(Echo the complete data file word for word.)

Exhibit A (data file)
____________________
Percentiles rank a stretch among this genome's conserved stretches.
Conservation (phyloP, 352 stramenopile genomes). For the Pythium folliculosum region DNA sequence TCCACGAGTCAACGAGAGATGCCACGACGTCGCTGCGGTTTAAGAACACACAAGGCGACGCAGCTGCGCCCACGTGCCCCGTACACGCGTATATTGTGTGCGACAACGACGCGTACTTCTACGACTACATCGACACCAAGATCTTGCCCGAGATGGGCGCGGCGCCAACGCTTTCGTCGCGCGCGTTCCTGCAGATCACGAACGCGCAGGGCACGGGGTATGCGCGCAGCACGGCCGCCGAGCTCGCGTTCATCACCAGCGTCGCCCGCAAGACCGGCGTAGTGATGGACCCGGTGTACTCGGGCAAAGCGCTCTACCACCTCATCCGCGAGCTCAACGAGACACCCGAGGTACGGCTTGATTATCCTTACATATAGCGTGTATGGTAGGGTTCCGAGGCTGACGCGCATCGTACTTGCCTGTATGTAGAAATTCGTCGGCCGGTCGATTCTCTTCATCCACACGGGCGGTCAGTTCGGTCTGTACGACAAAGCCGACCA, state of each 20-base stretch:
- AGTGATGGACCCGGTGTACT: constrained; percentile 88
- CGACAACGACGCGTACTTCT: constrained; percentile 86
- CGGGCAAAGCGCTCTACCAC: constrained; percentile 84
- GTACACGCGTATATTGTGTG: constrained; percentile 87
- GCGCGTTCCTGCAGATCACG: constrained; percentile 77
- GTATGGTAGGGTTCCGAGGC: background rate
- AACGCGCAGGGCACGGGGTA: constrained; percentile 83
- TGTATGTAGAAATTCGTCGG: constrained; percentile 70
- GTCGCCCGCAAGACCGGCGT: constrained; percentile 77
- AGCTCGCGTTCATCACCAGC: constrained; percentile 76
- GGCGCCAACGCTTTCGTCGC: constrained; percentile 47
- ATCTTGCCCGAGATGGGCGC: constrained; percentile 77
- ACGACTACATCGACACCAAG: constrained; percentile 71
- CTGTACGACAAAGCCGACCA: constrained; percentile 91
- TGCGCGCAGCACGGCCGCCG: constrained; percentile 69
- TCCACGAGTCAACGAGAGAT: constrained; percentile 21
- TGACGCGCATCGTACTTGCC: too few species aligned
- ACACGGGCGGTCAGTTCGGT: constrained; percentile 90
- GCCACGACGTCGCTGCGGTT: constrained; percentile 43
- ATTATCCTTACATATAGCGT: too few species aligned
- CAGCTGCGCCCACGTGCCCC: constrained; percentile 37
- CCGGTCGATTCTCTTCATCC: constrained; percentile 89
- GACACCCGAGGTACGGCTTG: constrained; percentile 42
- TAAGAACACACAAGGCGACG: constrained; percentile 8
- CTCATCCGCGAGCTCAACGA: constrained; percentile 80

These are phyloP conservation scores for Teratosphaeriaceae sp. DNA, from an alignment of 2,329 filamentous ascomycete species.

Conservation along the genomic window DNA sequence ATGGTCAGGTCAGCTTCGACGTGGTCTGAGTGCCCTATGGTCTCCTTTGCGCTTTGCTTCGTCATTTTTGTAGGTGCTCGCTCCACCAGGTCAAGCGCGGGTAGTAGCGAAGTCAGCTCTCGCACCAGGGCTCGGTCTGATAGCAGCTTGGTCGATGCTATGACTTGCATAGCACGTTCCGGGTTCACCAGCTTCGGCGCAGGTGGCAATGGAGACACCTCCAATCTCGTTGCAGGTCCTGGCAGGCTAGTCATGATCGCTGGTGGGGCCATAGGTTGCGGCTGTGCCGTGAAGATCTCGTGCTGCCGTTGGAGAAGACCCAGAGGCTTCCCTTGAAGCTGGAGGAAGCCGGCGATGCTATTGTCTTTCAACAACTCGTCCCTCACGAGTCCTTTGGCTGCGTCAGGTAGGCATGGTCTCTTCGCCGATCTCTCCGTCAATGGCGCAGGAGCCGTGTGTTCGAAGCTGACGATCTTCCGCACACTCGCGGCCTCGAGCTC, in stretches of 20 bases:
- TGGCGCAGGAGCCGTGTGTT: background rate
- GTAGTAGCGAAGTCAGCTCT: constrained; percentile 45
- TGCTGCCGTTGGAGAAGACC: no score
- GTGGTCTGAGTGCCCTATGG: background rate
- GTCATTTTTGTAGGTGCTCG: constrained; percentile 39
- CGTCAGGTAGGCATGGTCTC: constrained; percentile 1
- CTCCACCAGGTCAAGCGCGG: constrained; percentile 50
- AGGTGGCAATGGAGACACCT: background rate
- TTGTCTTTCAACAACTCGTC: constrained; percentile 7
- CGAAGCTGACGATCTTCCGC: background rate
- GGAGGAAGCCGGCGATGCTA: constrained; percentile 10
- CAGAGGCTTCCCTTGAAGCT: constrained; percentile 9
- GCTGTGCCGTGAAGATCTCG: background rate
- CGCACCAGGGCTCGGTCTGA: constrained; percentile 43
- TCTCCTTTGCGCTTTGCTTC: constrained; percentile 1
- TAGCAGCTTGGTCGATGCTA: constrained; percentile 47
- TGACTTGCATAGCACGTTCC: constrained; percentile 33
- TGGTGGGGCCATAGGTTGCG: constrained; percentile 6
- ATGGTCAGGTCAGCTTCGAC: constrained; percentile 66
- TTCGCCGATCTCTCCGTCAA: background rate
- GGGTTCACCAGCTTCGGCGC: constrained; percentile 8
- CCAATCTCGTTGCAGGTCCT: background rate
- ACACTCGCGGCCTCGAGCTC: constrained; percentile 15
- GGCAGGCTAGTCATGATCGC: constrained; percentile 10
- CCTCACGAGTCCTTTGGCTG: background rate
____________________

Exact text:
Percentiles rank a stretch among this genome's conserved stretches.
Conservation (phyloP, 352 stramenopile genomes). For the Pythium folliculosum region DNA sequence TCCACGAGTCAACGAGAGATGCCACGACGTCGCTGCGGTTTAAGAACACACAAGGCGACGCAGCTGCGCCCACGTGCCCCGTACACGCGTATATTGTGTGCGACAACGACGCGTACTTCTACGACTACATCGACACCAAGATCTTGCCCGAGATGGGCGCGGCGCCAACGCTTTCGTCGCGCGCGTTCCTGCAGATCACGAACGCGCAGGGCACGGGGTATGCGCGCAGCACGGCCGCCGAGCTCGCGTTCATCACCAGCGTCGCCCGCAAGACCGGCGTAGTGATGGACCCGGTGTACTCGGGCAAAGCGCTCTACCACCTCATCCGCGAGCTCAACGAGACACCCGAGGTACGGCTTGATTATCCTTACATATAGCGTGTATGGTAGGGTTCCGAGGCTGACGCGCATCGTACTTGCCTGTATGTAGAAATTCGTCGGCCGGTCGATTCTCTTCATCCACACGGGCGGTCAGTTCGGTCTGTACGACAAAGCCGACCA, state of each 20-base stretch:
- AGTGATGGACCCGGTGTACT: constrained; percentile 88
- CGACAACGACGCGTACTTCT: constrained; percentile 86
- CGGGCAAAGCGCTCTACCAC: constrained; percentile 84
- GTACACGCGTATATTGTGTG: constrained; percentile 87
- GCGCGTTCCTGCAGATCACG: constrained; percentile 77
- GTATGGTAGGGTTCCGAGGC: background rate
- AACGCGCAGGGCACGGGGTA: constrained; percentile 83
- TGTATGTAGAAATTCGTCGG: constrained; percentile 70
- GTCGCCCGCAAGACCGGCGT: constrained; percentile 77
- AGCTCGCGTTCATCACCAGC: constrained; percentile 76
- GGCGCCAACGCTTTCGTCGC: constrained; percentile 47
- ATCTTGCCCGAGATGGGCGC: constrained; percentile 77
- ACGACTACATCGACACCAAG: constrained; percentile 71
- CTGTACGACAAAGCCGACCA: constrained; percentile 91
- TGCGCGCAGCACGGCCGCCG: constrained; percentile 69
- TCCACGAGTCAACGAGAGAT: constrained; percentile 21
- TGACGCGCATCGTACTTGCC: too few species aligned
- ACACGGGCGGTCAGTTCGGT: constrained; percentile 90
- GCCACGACGTCGCTGCGGTT: constrained; percentile 43
- ATTATCCTTACATATAGCGT: too few species aligned
- CAGCTGCGCCCACGTGCCCC: constrained; percentile 37
- CCGGTCGATTCTCTTCATCC: constrained; percentile 89
- GACACCCGAGGTACGGCTTG: constrained; percentile 42
- TAAGAACACACAAGGCGACG: constrained; percentile 8
- CTCATCCGCGAGCTCAACGA: constrained; percentile 80

These are phyloP conservation scores for Teratosphaeriaceae sp. DNA, from an alignment of 2,329 filamentous ascomycete species.

Conservation along the genomic window DNA sequence ATGGTCAGGTCAGCTTCGACGTGGTCTGAGTGCCCTATGGTCTCCTTTGCGCTTTGCTTCGTCATTTTTGTAGGTGCTCGCTCCACCAGGTCAAGCGCGGGTAGTAGCGAAGTCAGCTCTCGCACCAGGGCTCGGTCTGATAGCAGCTTGGTCGATGCTATGACTTGCATAGCACGTTCCGGGTTCACCAGCTTCGGCGCAGGTGGCAATGGAGACACCTCCAATCTCGTTGCAGGTCCTGGCAGGCTAGTCATGATCGCTGGTGGGGCCATAGGTTGCGGCTGTGCCGTGAAGATCTCGTGCTGCCGTTGGAGAAGACCCAGAGGCTTCCCTTGAAGCTGGAGGAAGCCGGCGATGCTATTGTCTTTCAACAACTCGTCCCTCACGAGTCCTTTGGCTGCGTCAGGTAGGCATGGTCTCTTCGCCGATCTCTCCGTCAATGGCGCAGGAGCCGTGTGTTCGAAGCTGACGATCTTCCGCACACTCGCGGCCTCGAGCTC, in stretches of 20 bases:
- TGGCGCAGGAGCCGTGTGTT: background rate
- GTAGTAGCGAAGTCAGCTCT: constrained; percentile 45
- TGCTGCCGTTGGAGAAGACC: no score
- GTGGTCTGAGTGCCCTATGG: background rate
- GTCATTTTTGTAGGTGCTCG: constrained; percentile 39
- CGTCAGGTAGGCATGGTCTC: constrained; percentile 1
- CTCCACCAGGTCAAGCGCGG: constrained; percentile 50
- AGGTGGCAATGGAGACACCT: background rate
- TTGTCTTTCAACAACTCGTC: constrained; percentile 7
- CGAAGCTGACGATCTTCCGC: background rate
- GGAGGAAGCCGGCGATGCTA: constrained; percentile 10
- CAGAGGCTTCCCTTGAAGCT: constrained; percentile 9
- GCTGTGCCGTGAAGATCTCG: background rate
- CGCACCAGGGCTCGGTCTGA: constrained; percentile 43
- TCTCCTTTGCGCTTTGCTTC: constrained; percentile 1
- TAGCAGCTTGGTCGATGCTA: constrained; percentile 47
- TGACTTGCATAGCACGTTCC: constrained; percentile 33
- TGGTGGGGCCATAGGTTGCG: constrained; percentile 6
- ATGGTCAGGTCAGCTTCGAC: constrained; percentile 66
- TTCGCCGATCTCTCCGTCAA: background rate
- GGGTTCACCAGCTTCGGCGC: constrained; percentile 8
- CCAATCTCGTTGCAGGTCCT: background rate
- ACACTCGCGGCCTCGAGCTC: constrained; percentile 15
- GGCAGGCTAGTCATGATCGC: constrained; percentile 10
- CCTCACGAGTCCTTTGGCTG: background rate